02 June 2015

Cop Hater

Man, who don't hate cops?  The way they go around killing, no, murdering people, then lying about it?

I w-w-was afeard fer m-my l-life, they blubber, like B movie actors.

Ha ha ha. . .if you believe these lyin' bastards, the cops are the biggest scaredy cats around.   Ha ha ha. . .I'm surprised they don't shoot their own shadows!

Anyways, speaking of B movies, and with Americans beginning to catch a glimpse of the truth about their po-lice state, with their militarized cops brutalizing anybody that don't lick their boots, even a friggin' grampa dothead who don't speak english, I figured it was a good time to review a mediocre old '50s film noir, COP HATER.

This 75 minute cheapie is set in the 87th precinct of an unnamed city, a big dirty city that looks (and probably smells) just like the greaseball infested New York City.  In the middle of a July heatwave (all the cops sweat like the pigs they are) two detectives are murdered, and, of course, the Lieutenant wants the case solved RIGHT NOW (wouldn't it be great to see one fucking cop movie where the Lieutenant says, listen fellas, relax, take your time, the world ain't gonna end tomorrow if we don't figure this shit out?).  The Lieutenant assigns greaseball detective Steve Carelli (played by real life greaseball Robert Loggia in his first starring role) and his hard-drinking mick partner Mike Maguire (a hard-drinking Irish cop?  Never seen that before. . .) to lead the investigation. . .which, of course, and like real life po-lice investigations, goes nowhere.  The greaseball and the mick chase one preposterous lead after another (including busting in on one poor bastard right in the middle of his wedding night), and as their frustration grows, they sweat even more profusely.

The incredibly inept investigation is interspersed with scenes of the two detectives' personal lives, featuring the only interesting characters in the movie, the detectives' love interests.  In a bizarre-but-somehow-oddly-effective touch, the greaseball Carelli is given a deaf-mute for a girlfriend, a pretty dummy with a boy's name (Teddy) and a boy's haircut.  What all this silent homo-ism is supposed to mean, I have no idea, but the pretty dummy is nicely played by an actress named Ellen Parker. Unfortunately for Ms. Parker, the role apparently did little for her career, she appeared in only one more movie (another cheapie also co-starring greaseball Robert Loggia), then disappeared from the Big Screen.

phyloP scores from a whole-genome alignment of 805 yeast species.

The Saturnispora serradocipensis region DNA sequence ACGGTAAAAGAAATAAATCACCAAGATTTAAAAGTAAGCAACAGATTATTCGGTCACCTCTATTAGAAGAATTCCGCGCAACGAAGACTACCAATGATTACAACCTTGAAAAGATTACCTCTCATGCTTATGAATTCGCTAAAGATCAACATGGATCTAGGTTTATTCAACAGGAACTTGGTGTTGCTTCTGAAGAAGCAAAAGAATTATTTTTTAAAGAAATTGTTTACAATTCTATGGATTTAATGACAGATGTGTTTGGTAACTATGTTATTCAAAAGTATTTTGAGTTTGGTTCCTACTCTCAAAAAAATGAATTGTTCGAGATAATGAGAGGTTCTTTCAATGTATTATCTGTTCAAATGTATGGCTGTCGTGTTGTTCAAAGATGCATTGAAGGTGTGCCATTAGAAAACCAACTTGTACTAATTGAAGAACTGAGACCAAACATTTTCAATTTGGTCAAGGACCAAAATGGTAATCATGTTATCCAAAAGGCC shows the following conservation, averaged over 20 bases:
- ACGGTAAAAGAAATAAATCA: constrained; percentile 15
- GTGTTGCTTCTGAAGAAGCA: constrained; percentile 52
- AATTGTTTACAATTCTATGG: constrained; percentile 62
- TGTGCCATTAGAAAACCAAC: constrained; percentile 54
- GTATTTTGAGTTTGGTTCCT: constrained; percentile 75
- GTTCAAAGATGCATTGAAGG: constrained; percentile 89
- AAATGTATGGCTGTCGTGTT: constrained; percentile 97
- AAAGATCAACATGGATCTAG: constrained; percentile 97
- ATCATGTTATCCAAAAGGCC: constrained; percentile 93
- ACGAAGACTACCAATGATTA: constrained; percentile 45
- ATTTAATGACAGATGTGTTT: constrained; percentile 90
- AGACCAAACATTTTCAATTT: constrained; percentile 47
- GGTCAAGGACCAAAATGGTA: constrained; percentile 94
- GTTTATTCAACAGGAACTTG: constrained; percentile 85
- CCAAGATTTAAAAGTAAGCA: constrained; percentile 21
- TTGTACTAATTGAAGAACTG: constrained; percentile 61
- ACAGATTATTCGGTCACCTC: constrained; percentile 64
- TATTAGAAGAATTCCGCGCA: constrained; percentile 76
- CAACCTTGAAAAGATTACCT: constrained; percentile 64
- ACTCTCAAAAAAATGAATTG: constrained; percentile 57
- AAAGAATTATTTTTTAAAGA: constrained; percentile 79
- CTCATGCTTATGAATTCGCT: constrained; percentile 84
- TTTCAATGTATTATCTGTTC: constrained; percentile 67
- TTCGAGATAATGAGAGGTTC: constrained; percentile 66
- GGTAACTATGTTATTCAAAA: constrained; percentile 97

The hard drinking mick is not nearly as lucky in love as his greaseball partner.  The mick is the ball-and-chain in his marriage to a bitter brick shithouse played by somebody named Shirley Ballard.  Here's a clip in which the mick literally cannot see the clue right under his own nose, and in which Ballard demonstrates the fine art of scenery-chewing as she makes crystal clear how repulsive she finds her own personal cop:
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Even at its minimal 75 minutes, the movie seems to plod along until its not-very-shocking *shocking* conclusion, with the only attention-grabber being greaseball Robert Loggia's final scene, in which he gives the first indication he's an actor about to embark on a long-and-successful career. After sleep-walking through most of the film, the greaseball wakes up at the end, and gives a vicious beating to the cop killer, displaying the same deranged energy he will forty years later in his famous Lost Highway *tailgating* scene

And yet despite all its many limitations, COP HATER has to be recommended, for it is a curious movie that seems more timely in 2015 than it probably did in its 1958 release, when it must have been seen as a rather mediocre cop procedural, enlivened only by the two female leads.  When we watch Shirley Ballard spit out her closing lines, which must have been interpreted in 1958 as only the over-heated pot boilings of a psychotic femme fatale, they now seem a clarion call for our age (and check out the prototype Sharon Stone/Basic Instinct mini-leg uncrossing):
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2 comments:

  1. That scene in Lost Highway was so corny. I'd like to see that movie again sometime, though.

    We're better off having cops, even with quite a few corrupt ones, than we would be without them or with only overtly privatized police forces to keep order. A lot of what they do is just revenue-generation, but even their harshest critics want them around when the hell breaks loose. I definitely feel safer in my neighborhood knowing they're around, even if they are ultimately the servants of a hostile elite.

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  2. With the rise of the cities, I supposed policing became necessary. . .if we are stuck with them, let's get better quality. . .I assume the cops I see here are pretty much the average nationwide: they couldn't solve a crossword puzzle, let alone a crime committed by someone with an IQ over 80.

    As for their personalities, and their character, yecch. Whenever I see one, I want to paraphrase E.M. Cioran:

    "Sometimes I wish I were a cannibal – less for the pleasure of eating someone than for the pleasure of vomiting him."

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